Major events for the hospital include receiving 8 victims of the
Everett Massacre in 1916 and
many victims of the Spanish Flu in 1918.
In 1924, the young building was torn down shortly after a new hospital was built just to the east.
The sisters intended to build a modern nurses home on the hotel site, but it was built further south on Nassau.
Torn down by the Healy Company, the Healys recycled many of the materials with some glass panels going as far as California.
They provided 500 bricks that were scattered amongst the bricks of
a new Monte Cristo Hotel, built on Wall Street in 1925.
Alexander Keay immigrated from Scotland to Everett in the late 1800’s.
Amy McGhie Keay and many of her siblings immigrated at about the same time from Ontario Canada.
Alexander worked for several of Amy’s brothers at their meat packing company, where he met Amy.
They bought the house at 3201 Norton in about 1906.
Story and research by Bart Keay Triesch
Alexander was well known and popular in Everett and in 1908 he was voted City Treasurer.
In 1911 Amy went back east to attend the funeral of her mother.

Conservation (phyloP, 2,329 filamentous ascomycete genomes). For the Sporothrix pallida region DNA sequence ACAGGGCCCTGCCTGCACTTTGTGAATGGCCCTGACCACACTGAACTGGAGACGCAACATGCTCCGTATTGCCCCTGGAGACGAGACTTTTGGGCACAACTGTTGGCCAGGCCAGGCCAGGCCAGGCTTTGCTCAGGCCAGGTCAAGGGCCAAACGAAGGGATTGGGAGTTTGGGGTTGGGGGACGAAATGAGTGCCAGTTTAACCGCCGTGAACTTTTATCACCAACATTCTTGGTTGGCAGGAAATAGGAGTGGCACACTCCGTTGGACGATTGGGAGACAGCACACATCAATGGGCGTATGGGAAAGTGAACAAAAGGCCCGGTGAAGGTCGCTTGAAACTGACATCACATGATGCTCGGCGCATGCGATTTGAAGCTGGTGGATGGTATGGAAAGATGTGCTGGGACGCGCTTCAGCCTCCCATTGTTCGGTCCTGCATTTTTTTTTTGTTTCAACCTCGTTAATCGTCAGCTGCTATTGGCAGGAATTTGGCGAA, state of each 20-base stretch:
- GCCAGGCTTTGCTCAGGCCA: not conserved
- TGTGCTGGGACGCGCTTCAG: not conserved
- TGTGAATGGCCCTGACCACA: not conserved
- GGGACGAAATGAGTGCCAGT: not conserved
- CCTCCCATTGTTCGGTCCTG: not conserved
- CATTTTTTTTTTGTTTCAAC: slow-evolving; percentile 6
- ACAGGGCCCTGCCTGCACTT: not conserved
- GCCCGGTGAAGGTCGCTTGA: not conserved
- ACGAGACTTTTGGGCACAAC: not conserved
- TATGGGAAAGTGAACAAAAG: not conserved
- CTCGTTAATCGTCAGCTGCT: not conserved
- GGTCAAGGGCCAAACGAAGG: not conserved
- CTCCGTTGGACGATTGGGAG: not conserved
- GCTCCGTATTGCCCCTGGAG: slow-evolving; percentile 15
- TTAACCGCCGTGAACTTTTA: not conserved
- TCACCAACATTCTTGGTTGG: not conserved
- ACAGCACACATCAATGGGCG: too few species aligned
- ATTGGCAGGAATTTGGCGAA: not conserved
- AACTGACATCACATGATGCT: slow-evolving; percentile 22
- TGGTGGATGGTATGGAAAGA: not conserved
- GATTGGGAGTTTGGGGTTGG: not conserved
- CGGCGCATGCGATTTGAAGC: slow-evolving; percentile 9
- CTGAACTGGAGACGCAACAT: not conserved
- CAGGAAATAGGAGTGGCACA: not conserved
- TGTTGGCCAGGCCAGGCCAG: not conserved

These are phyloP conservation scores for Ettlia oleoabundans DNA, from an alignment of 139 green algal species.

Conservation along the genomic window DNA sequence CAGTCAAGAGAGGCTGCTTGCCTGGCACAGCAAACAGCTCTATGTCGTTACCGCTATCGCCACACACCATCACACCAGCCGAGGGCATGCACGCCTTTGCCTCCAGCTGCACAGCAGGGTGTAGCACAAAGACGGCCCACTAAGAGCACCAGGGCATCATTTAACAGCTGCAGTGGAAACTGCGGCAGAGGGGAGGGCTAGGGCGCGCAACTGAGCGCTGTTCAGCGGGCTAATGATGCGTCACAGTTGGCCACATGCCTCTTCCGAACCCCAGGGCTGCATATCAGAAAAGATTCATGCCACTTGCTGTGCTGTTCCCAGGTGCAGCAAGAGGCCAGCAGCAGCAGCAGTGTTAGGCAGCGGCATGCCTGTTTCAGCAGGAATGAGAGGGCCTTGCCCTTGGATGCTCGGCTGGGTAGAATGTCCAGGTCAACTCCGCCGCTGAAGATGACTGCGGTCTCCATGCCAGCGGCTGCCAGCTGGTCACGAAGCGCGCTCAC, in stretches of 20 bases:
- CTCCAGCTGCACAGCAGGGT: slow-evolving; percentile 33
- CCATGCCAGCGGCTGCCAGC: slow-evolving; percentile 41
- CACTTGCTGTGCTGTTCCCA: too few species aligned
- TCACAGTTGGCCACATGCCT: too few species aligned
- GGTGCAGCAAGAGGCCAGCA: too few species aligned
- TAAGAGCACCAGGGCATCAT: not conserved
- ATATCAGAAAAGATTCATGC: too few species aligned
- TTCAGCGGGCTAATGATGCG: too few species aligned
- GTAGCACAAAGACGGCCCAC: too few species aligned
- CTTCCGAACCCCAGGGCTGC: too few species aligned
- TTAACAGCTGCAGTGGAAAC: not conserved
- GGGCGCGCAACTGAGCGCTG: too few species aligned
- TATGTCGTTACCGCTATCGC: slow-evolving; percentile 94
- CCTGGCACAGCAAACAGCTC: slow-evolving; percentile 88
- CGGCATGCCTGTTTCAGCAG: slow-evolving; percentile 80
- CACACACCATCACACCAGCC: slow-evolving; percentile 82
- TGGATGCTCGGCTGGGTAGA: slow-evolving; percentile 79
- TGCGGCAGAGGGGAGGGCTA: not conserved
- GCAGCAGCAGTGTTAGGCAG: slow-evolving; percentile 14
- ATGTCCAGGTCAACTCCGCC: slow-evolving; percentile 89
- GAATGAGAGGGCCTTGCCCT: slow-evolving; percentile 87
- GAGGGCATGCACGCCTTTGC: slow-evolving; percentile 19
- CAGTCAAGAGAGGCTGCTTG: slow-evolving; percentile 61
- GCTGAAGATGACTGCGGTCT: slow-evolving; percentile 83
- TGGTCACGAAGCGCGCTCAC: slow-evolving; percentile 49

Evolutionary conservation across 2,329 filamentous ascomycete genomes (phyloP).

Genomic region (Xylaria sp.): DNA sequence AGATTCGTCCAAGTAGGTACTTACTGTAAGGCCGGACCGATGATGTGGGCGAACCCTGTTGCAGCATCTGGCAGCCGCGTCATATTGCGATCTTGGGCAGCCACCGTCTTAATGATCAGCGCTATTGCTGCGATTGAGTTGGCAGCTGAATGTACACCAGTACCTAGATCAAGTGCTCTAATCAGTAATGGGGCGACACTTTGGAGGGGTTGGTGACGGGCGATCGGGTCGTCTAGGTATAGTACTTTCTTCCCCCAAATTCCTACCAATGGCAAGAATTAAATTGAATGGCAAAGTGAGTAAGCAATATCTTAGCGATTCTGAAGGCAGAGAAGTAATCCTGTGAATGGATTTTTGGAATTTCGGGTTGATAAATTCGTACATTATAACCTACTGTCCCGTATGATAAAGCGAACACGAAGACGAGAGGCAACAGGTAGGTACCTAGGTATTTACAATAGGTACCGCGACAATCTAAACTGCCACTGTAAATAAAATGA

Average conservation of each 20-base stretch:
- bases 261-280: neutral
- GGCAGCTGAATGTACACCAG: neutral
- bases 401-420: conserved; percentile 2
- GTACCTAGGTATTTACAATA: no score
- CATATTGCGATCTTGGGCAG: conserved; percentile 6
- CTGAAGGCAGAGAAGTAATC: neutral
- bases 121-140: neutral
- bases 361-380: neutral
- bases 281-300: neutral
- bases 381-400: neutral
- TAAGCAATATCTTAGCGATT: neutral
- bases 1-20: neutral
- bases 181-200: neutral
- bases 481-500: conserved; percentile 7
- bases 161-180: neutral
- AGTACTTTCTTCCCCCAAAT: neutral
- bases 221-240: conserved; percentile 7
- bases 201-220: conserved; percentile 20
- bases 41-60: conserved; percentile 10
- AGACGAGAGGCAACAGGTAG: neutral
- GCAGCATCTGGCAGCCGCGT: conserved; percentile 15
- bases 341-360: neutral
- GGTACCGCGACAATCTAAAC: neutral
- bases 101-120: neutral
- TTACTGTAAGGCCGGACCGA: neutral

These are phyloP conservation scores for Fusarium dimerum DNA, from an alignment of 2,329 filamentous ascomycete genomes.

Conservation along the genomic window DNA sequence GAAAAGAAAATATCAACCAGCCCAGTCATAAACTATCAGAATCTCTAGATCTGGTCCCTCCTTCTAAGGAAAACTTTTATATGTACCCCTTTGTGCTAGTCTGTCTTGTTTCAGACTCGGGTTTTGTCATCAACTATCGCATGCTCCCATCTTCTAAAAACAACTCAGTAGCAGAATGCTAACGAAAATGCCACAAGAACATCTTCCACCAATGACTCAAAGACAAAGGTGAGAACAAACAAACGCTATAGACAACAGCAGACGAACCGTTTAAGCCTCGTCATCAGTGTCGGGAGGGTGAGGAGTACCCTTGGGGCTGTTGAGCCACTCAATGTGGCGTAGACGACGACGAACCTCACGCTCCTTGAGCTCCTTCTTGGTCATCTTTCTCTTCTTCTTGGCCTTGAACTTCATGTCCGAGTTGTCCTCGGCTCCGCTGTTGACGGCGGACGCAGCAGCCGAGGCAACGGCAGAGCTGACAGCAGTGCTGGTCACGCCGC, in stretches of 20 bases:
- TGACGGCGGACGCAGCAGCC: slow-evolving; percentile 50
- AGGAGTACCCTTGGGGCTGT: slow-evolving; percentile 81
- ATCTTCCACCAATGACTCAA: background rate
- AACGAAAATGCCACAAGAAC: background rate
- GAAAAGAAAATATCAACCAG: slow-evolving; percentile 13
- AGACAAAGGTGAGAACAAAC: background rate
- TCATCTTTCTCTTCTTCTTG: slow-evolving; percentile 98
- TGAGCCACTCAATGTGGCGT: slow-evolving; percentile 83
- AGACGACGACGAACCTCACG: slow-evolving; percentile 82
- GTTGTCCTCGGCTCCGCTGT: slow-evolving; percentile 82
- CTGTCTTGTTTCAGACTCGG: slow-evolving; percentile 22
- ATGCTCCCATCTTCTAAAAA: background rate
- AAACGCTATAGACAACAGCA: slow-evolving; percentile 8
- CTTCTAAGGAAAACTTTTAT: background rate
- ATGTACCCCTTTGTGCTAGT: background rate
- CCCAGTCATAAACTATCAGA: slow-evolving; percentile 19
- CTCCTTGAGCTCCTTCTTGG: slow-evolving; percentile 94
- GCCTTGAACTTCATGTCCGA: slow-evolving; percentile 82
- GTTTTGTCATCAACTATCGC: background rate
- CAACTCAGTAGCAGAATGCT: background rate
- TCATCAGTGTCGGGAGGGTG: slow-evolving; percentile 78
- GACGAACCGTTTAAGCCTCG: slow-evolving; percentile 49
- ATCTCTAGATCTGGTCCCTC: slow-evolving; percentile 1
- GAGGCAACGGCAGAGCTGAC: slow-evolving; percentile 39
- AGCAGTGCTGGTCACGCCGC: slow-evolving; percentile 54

When she returned, her husband was missing.
There was much speculation that perhaps he disappeared while on a hunting trip.
However, it soon was determined that a large sum of money was missing from the city’s treasury.
Alexander had embezzled between $19,000 - $23,000 from the city (about $500,000 in 2019).
See Herald, Dec 6-7-8-11-14-22, 1911 stories.
Despite that Pinkerton detectives searched for Alexander’s whereabouts, he was never seen again.
Amy and her two sons went on to live alone at 3201 Norton.
Amy died in 1952 at the age of 86.
Alexandria Keay Triesch was born in 1921 in the bedroom that extends over the front porch at 3201 Norton.
This was one of the earliest hospitals in Everett, started by Dr. Electra Rossman Friday in 1904.
An earlier hospital had closed due to financial problems.
Dr. Friday operated it until passing away in 1916, then her sister Miss Julia Gould operated it until 1924 when it became apartments.
Everett General Hospital started in 1924 near by.
The hospital grew to use four houses, connected with corridors.
After that use they were again separated.
The main house became a rest home.
In 1974 it was torn down for a new rest home building.
Longfellow School, 3715 Oakes Ave, built in 1911.